Max power

Of course, the LTM 1650-8.1 carries the same concept as its predecessor in its genes – maximum performance on eight axles. The result is impressive – it will be able to complete hoisting work in the 700-tonne class or even higher with ease. It therefore has a nominal lifting capacity of 700 tonnes. Depending on its equipment package, the new crane is between 15 and 50 percent more powerful than the old one. Technical progress has made this possible since, after all, a great deal of work has been done in this respect since the development of the LTM 1500-8.1 20 years ago.

The new crane has also inherited something else from the LTM 1500-8.1 as it is also available with two telescopic boom lengths. 54 metres or 80 metres. Customers can also buy both lengths and interchange them easily by replacing telescope section 3 including the roller head with telescope sections 3 to 5. The concept has proved to be a successful one.

Our designers also used the time-tested technology from the LTM 1500-8.1 for the Y-guying on the new LTM 1650-8.1 – and although they upgraded the single-rope system to achieve better performance, the benefit of easy handling was retained. The experts from Ehingen focused on achieving an easy, fast and safe set-up process during the design process.

Hans-Dieter Willim, Retired Design Manager
Hans-Dieter Willim, Retired Design Manager

Two 8-axle cranes with the very latest technical features

We now have two modern 8-axle cranes in our product portfolio. At the Bauma 2016 trade fair, we caused a stir with an 8-axle mobile crane designed to deliver maximum flexibility and fast set-up times – the LTM 1450-8.1 travels with its 85 metre telescopic boom and all four supports on public roads with an axle load of just 12 tonnes. In designing its new 8-axle crane, we focused on achieving maximum load capacities. The LTM 1650-8.1 travels with an axle load of 12 tonnes complete with its 54-metre telescopic boom and the front outriggers. “To minimise the set-up time, however, the rear outriggers are installed as complete support box in a single hoist and connected using quick-release couplings, an idea we had some years ago”, says Hans-Dieter Willim, who helped design crane technology at Liebherr for four decades.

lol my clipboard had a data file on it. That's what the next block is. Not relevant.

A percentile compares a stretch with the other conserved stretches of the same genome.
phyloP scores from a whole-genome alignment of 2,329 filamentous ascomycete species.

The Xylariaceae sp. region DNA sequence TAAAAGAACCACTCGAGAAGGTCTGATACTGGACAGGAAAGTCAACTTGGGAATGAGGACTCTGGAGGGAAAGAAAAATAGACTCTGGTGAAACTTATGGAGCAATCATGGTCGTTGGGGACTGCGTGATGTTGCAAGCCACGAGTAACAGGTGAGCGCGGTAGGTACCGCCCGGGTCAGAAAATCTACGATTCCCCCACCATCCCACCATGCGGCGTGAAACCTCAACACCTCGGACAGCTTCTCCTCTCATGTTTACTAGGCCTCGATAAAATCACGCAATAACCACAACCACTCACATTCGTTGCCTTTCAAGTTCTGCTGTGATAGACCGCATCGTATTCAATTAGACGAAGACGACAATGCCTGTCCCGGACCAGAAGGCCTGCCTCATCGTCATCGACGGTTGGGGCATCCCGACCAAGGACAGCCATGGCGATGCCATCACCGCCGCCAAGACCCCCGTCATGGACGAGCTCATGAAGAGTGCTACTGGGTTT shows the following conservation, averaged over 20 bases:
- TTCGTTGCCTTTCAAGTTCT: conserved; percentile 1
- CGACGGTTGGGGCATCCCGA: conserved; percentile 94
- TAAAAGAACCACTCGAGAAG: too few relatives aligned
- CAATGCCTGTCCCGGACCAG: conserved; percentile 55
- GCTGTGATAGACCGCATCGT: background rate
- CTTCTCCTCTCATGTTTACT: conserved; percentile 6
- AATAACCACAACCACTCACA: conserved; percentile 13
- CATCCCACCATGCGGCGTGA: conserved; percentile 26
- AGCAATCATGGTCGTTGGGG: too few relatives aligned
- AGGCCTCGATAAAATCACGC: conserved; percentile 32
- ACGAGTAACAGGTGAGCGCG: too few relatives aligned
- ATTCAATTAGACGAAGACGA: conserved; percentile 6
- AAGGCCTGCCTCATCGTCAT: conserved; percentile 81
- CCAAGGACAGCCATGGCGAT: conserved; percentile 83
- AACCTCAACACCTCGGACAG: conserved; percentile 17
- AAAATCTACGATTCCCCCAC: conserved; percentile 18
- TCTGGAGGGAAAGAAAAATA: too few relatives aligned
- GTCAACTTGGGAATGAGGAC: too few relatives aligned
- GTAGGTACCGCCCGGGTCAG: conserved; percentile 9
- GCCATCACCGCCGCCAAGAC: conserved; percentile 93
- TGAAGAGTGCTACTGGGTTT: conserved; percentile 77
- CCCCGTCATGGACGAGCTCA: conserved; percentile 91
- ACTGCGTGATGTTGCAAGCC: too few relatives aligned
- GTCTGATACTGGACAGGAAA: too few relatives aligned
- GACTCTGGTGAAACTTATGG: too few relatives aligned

To minimise the set-up time, however, the rear outriggers are installed as complete support boxes in a single hoist and connected using quick-release couplings.

Hans-Dieter Willim, Retired Design Manager

As with all new developments over the last few years, our engineers ensured that we can offer the LTM 1650-8.1 with a very wide range of transport weights and axle load versions to ensure cost-effective global mobility for axle loads both above and below 12 tonnes.

Greater flexibility of use with VarioBallast®

High performance normally requires a large ballast radius. But often there is simply not enough space on building sites. This means the ballast radius must be as small as possible. We meet this challenge with our VarioBallast® innovation. The new LTM 1650-8.1 has adopted this time-tested system from the LTM 1450-8.1 – the ballast radius can be infinitely adjusted using a simple hydraulic slewing mechanism – between 6.4 and 8.4 metres on the LTM 1650-8.1.

Bernd Boos, Telescopic Crane Design Manager
Bernd Boos, Telescopic Crane Design Manager

The laws of physics never change, but for decades cranes have been becoming more and more powerful. How is this possible?

The LTM 1500-8.1 dominated the market for large telescopic cranes for two decades. Its successor, the new 8-axle LTM 1650-8.1, is significantly more powerful although it is based on the same crane concept and has approximately the same crane weight. That enables it to break into the lifting capacity range which was previously the domain of 9-axle cranes. We asked Bernd Boos, Telescopic Crane Design Manager, how this is possible.

“Both cranes do indeed have around the same weight in terms of their crane structures. However, a good deal of technical work has been done in the twenty years between the design phase for the LTM 1500-8.1 and the one for the LTM 1650-8.1. For example, we now have fine-grain structural steel types which are much more efficient. In fact, the telescopic boom on the LTM 1500-8.1 is made of S 960 with a yield point of 960 N / mm². On the LTM 1650-8.1, on the other hand, we use S 1300 steel with a yield point of 1300 N / mm². That means that steel of the same weight has a 35 percent greater load capacity. Even better coordination of the boom profiles with the improved guying equipment has enabled us to increase lifting capacities even further.

Experience plays a major role in this development. We are always learning. For example, over the last few years we have collected a great deal of experience with thin-walled boom profiles and have managed to improve our calculation models using the finite element method.

Furthermore, we have new manufacturing methods available today. It is now possible to manufacture longer metal sheets for the boom profiles which means that fewer welds are required. That also means less warpage in the material. Two innovative Liebherr developments have also made a significant difference – the single-engine concept and VarioBallast®. We also made a conscious decision to use the single-engine concept for the LTM 1650-8.1 because the weight reduction caused by not having a superstructure engine can be used for the load-bearing components. VarioBallast® can improve performance since the increased ballast radius results in an increase in the moment of the counterweight and also relieves the strain on the vehicle’s chassis by reducing torsion. And the small ballast radius is perfect for constricted operating conditions.

These continuous improvements show that we are systematically working on pushing the bounds of physics.”

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